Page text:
Man, 60, dies weeks after severe beating, alleged attacker faces upgraded charges, police say

A man accused of severely beating a 60-year-old man earlier this month will soon face upgraded charges now that the victim has died in hospital, Toronto police say.

On the night of June 2, officers found Sheldon Berman with “critical, life-threatening injuries” in the Montrose Avenue and Harbord Street area near Bickford Park, according to a police news release. He remained in hospital for about four weeks before he died Thursday. 

Police arrested a 25-year-old man on the day of the alleged attack. He has been charged with aggravated assault, assault choking, assault with a weapon and attempted murder. 

Berman’s older brother, Allan, said he died around around 8 p.m. on Thursday and is already buried. 

“My brother was just going for a walk, by himself, and this guy came up behind him and just started beating on him, for no reason,” said Berman. He added that police told him a witness called them, and that the attacker was apprehended while trying to put a plastic bag over his brother’s head to suffocate him.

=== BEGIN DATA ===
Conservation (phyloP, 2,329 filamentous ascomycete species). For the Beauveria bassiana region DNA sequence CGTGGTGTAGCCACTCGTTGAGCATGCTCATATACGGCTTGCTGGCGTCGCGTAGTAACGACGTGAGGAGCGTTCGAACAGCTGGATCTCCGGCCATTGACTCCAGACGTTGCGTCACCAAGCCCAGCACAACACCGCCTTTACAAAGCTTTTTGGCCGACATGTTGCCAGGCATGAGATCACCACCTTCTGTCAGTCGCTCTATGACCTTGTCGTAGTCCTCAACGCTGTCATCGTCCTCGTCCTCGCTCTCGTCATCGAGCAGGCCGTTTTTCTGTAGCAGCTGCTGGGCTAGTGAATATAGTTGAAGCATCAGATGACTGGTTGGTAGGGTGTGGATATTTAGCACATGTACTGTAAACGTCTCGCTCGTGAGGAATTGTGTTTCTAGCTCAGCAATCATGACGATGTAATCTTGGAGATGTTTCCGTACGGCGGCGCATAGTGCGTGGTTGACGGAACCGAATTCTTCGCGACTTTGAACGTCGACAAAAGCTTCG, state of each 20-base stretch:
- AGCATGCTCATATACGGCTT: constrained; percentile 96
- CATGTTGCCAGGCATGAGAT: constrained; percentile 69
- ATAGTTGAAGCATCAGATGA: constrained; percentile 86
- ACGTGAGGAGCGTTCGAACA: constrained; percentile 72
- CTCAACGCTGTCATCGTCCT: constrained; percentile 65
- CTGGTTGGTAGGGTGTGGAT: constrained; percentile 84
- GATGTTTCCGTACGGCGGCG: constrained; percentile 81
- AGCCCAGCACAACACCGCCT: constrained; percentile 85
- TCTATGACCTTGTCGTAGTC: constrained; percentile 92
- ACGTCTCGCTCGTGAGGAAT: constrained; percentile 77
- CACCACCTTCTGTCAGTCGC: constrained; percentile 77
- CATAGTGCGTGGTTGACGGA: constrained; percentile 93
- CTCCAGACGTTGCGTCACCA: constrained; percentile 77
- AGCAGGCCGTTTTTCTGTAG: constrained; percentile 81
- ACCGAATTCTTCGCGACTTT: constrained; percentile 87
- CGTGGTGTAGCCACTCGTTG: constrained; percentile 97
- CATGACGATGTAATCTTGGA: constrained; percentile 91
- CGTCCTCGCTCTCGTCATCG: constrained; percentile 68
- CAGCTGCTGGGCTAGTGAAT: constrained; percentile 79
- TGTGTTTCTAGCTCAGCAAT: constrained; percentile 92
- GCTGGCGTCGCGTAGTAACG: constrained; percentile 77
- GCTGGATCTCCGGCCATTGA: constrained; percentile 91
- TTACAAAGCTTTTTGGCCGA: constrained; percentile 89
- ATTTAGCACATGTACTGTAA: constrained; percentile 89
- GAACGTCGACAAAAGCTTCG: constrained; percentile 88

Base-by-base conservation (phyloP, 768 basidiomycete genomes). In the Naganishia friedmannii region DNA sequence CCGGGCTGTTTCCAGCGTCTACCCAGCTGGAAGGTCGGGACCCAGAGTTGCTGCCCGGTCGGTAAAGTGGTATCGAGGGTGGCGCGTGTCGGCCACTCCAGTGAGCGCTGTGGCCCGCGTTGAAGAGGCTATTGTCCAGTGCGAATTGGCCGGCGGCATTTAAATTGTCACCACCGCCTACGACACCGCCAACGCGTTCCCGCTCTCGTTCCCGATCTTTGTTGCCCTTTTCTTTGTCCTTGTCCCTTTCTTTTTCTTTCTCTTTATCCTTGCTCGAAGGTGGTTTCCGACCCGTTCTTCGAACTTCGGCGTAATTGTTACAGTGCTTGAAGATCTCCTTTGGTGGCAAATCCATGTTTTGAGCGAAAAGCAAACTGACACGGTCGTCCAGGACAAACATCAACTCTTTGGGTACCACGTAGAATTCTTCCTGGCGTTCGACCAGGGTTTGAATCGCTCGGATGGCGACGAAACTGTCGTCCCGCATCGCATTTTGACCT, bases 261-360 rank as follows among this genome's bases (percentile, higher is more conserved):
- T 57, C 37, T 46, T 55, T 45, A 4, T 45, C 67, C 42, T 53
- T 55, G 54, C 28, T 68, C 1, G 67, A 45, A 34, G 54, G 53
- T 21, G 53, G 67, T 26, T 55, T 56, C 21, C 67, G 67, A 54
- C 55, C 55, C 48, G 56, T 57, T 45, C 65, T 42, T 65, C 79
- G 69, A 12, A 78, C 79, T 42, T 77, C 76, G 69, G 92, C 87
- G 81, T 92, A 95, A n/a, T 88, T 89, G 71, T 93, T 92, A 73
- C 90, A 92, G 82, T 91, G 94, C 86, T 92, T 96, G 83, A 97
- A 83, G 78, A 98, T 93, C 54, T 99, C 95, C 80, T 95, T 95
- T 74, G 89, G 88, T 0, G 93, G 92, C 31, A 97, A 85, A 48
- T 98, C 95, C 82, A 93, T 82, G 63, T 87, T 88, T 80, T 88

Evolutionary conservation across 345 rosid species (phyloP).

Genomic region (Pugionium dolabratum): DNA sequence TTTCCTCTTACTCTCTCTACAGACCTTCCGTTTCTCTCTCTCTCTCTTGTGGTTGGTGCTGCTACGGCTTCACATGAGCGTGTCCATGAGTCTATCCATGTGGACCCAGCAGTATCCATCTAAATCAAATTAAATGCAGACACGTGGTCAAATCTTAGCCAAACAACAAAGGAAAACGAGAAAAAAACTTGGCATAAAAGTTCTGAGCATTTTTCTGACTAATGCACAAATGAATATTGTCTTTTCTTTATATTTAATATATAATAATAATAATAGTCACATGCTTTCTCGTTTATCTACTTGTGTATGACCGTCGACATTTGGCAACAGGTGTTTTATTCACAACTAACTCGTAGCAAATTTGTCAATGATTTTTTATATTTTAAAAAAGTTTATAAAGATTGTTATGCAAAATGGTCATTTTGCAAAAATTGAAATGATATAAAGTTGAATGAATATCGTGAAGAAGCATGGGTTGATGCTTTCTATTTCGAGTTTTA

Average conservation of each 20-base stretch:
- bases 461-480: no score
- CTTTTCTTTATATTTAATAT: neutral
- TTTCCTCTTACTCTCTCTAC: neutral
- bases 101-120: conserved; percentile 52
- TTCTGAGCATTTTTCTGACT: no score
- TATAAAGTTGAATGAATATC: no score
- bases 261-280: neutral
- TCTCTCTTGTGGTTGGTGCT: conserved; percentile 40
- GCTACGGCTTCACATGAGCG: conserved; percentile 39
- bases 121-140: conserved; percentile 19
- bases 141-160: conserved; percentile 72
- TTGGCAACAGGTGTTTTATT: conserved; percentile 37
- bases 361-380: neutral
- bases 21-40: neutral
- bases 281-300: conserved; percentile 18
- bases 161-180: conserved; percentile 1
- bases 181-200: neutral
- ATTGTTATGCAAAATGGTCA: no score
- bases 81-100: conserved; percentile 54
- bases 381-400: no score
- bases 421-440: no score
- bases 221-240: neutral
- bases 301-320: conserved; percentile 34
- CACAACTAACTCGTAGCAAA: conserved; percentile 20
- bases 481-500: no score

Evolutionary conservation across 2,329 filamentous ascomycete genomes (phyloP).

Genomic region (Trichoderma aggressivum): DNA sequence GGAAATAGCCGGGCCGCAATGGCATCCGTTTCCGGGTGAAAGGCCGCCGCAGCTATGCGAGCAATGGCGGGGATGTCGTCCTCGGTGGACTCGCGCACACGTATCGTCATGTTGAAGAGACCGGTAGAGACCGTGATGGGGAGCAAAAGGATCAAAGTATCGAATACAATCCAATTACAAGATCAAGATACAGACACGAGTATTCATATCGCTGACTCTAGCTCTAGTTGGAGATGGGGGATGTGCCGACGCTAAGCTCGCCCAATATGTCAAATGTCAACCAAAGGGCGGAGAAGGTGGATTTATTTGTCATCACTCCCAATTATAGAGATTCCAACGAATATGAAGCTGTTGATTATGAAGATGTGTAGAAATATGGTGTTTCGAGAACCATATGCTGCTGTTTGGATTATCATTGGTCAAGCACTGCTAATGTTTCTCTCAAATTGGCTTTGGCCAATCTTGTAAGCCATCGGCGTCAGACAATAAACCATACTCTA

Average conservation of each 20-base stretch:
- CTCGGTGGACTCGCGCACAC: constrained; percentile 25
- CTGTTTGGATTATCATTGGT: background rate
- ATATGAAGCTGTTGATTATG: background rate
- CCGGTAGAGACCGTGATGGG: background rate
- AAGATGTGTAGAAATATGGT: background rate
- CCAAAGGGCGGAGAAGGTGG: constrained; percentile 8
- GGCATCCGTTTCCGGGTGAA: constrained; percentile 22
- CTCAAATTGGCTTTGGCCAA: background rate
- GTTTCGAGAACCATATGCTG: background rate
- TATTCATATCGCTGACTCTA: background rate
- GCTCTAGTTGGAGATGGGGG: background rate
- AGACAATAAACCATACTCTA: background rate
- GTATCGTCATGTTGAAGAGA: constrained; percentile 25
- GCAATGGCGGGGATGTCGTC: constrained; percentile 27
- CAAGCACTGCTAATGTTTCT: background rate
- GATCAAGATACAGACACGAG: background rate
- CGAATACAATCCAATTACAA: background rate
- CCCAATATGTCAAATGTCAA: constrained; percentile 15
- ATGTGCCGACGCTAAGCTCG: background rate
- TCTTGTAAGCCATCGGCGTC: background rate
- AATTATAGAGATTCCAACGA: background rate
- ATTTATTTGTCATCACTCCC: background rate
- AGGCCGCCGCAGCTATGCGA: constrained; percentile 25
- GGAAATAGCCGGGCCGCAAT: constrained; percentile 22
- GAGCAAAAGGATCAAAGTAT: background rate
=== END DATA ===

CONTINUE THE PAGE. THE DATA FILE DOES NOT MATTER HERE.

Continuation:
The charges were laid before Berman died and will be upgraded when the accused next appears in court at Old City Hall on Aug. 18, according Const. Laura Brabant of the Toronto Police Service.

The attack is not being investigated as a hate-motivated crime, Brabant said.

Victim didn’t know the accused, brother says

Berman said his brother didn’t know his alleged attacker, as far as he knows, although police have not shared much information about the accused other than his name. 

His brother was badly beaten, cut around the ears and kicked in the head several times, he said.

“He was brain dead when they brought him into the hospital,” he said. “I’ve never seen anyone beaten up so bad.”

His brother was his last living blood relative, Berman said. A GoFundMe fundraiser set up to pay for the funeral and other related costs has raised more than $5,000. 

Sheldon Berman had autism and schizophrenia, and he lived in care homes throughout his life, his brother said.

“He was a very shy, very calm person with a huge heart,” he said. “He wouldn’t even talk to anybody he didn’t know. He would always keep his head down, he would never bother anybody at all, never.”

He added that his brother loved watching the Blue Jays and Toronto Maple Leafs play and used to collect hockey and baseball cards when he was young. He also enjoyed collecting record albums, “especially the Beatles,” he said.

“I just couldn’t believe it. I was in shock for several days before it hit me and it still hasn’t stopped.”

View original article here Source